Most siblings and most children don’t get this opportunity. First of all, they don’t ask for it. Nobody wants to say, “You’re dying, this is it.” But I did. I asked. And he answered absolutely directly—I don’t welcome death, he said, but I don’t fear it. So, let’s get down to business.

About your father, his upbringing and the post-World War II generation of parents, you write, “Fathers like you are not to be known. Isn’t that why you are so loved?” Can you unpack some of what’s folded into that sentiment?

My father was Irish-Catholic, a member of the Greatest Generation. They were soldiers. They were brought up with a certain kind of courage and stoicism and privacy that neither you nor I know anything about. It stamped that generation. It was a time when people did not reveal themselves; it was considered in poor taste—and it showed weakness. Particularly in my father’s case, it would indicate a kind of garrulousness or even an ignorance.

So, in his withholding—one might even say, in his recalcitrance—there was great power. By being silent, they could rule the fort. Everything was kept inside. It’s no wonder he was riddled with cancer in the end, not to mention the fact that he smoked two packs of Pall Malls a day. But they held it all in. That’s who they were.

And, boy, he had us in the palm of his hand. He was 5-foot-6, but he was huge. When that car pulled into the driveway at night and the back door slammed shut, we would just scatter. He had an intensity and a presence that was unparalleled in my experience.

If you’re on the wrong side of that silence, it can produce great hurt. That pain is tangible when you write about the indifference he had toward your career. How did that disappointment impact you, and why do you think your father felt that way?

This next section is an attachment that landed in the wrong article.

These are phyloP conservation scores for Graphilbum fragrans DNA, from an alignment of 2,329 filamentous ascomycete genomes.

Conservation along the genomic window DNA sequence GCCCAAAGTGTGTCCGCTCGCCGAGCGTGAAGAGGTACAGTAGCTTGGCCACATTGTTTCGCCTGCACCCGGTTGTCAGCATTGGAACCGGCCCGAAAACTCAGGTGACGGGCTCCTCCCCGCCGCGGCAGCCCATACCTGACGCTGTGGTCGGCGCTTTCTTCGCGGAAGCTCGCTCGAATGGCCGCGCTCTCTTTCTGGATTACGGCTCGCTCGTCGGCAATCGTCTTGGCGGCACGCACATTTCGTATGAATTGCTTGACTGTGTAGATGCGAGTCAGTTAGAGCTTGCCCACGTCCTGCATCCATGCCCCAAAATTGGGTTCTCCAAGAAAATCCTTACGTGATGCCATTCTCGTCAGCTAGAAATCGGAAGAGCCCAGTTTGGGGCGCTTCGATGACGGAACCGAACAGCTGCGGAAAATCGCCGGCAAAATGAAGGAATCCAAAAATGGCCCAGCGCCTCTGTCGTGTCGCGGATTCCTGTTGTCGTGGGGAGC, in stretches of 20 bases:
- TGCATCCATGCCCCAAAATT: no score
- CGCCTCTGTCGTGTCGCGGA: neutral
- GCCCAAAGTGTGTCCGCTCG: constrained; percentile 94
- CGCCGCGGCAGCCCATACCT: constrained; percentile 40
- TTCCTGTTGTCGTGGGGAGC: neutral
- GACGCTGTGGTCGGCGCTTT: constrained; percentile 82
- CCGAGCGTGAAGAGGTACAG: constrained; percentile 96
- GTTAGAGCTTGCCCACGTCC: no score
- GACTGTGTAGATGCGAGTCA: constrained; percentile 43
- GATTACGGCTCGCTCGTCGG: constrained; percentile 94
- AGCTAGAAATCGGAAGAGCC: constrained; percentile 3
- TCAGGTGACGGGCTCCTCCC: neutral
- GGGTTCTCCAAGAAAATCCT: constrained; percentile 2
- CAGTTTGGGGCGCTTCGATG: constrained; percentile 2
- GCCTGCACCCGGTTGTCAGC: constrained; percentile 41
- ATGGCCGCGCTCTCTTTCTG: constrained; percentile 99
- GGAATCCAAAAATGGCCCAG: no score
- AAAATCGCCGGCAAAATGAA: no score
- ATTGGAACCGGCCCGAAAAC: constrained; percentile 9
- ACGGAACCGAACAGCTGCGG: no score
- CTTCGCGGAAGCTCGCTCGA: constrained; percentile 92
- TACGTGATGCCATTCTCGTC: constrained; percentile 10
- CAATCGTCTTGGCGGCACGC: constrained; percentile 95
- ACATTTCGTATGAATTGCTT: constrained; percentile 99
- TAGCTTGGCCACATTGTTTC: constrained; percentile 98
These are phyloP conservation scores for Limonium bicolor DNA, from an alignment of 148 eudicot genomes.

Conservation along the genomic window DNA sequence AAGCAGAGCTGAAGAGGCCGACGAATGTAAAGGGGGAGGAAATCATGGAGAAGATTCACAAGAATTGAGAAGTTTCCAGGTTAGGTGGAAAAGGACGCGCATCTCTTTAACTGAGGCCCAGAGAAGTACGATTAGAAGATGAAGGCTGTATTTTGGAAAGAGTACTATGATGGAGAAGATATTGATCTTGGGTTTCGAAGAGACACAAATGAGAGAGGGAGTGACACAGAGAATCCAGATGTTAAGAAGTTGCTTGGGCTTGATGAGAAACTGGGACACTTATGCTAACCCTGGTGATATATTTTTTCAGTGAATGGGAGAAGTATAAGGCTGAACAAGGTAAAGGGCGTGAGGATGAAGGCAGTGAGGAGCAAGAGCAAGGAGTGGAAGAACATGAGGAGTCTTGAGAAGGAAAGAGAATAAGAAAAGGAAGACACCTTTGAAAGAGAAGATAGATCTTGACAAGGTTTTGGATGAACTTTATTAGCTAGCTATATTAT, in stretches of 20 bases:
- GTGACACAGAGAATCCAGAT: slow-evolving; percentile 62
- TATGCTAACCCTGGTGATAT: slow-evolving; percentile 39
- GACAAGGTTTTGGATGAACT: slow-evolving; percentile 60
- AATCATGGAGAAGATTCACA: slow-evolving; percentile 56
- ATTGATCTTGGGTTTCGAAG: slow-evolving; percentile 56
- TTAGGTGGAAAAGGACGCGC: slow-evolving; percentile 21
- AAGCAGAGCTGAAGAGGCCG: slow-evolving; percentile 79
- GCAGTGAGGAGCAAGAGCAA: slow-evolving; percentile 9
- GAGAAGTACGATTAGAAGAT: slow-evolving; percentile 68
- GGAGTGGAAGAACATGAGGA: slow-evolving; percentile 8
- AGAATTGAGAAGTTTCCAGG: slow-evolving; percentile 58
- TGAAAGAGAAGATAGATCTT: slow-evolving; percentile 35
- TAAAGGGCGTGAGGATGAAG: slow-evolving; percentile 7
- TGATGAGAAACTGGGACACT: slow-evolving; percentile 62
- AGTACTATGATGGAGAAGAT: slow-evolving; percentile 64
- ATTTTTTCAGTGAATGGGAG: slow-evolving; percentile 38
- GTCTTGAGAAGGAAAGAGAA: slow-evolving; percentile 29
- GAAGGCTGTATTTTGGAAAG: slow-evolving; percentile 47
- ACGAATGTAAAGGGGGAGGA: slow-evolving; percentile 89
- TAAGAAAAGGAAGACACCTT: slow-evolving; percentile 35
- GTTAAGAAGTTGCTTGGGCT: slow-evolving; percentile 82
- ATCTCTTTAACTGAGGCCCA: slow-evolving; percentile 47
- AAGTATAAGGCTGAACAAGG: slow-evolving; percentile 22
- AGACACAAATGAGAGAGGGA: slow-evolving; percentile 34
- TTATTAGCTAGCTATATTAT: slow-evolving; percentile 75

Of course, I had to deal with it. I had to learn how to dance around it. I had to learn how to deflect and be charming. I never complained, I never wept, and I never stood up to him in a petulant manner.

But when he was dying, I asked him. I was quite a successful actress at that time. “Why did you show such disdain for my work, Dad?” He told me that he thought it was goofy.

I didn’t buy it then, and I don’t buy it now. I think there was resentment there; I don’t know why. Maybe because my mother loved it so much. And she was often taken away from him because of it. Early in my career, I was financially successful, so I could pay for her to come [and visit Mulgrew or see her perform]. I think that really rubbed him the wrong way, got to his pride.

It doesn’t haunt me. It doesn’t pack a terribly wild punch today. But I write the truth in the book. It always stung. Especially when the sobriquets began to change from “Kitten,” which I adored, to “Big Shot” and “Hollywood.” That’s when I knew he was angry and resentful.

Kate Mulgrew’s parents, Tom and Joan
Mulgrew’s parents, Tom and Joan

There was so much between you and your mother. She was your friend and the biggest supporter of your dream to act. You were her confidant involving her laments and her secrets. As Alzheimer’s sets in, did something from that mosaic rise above the rest?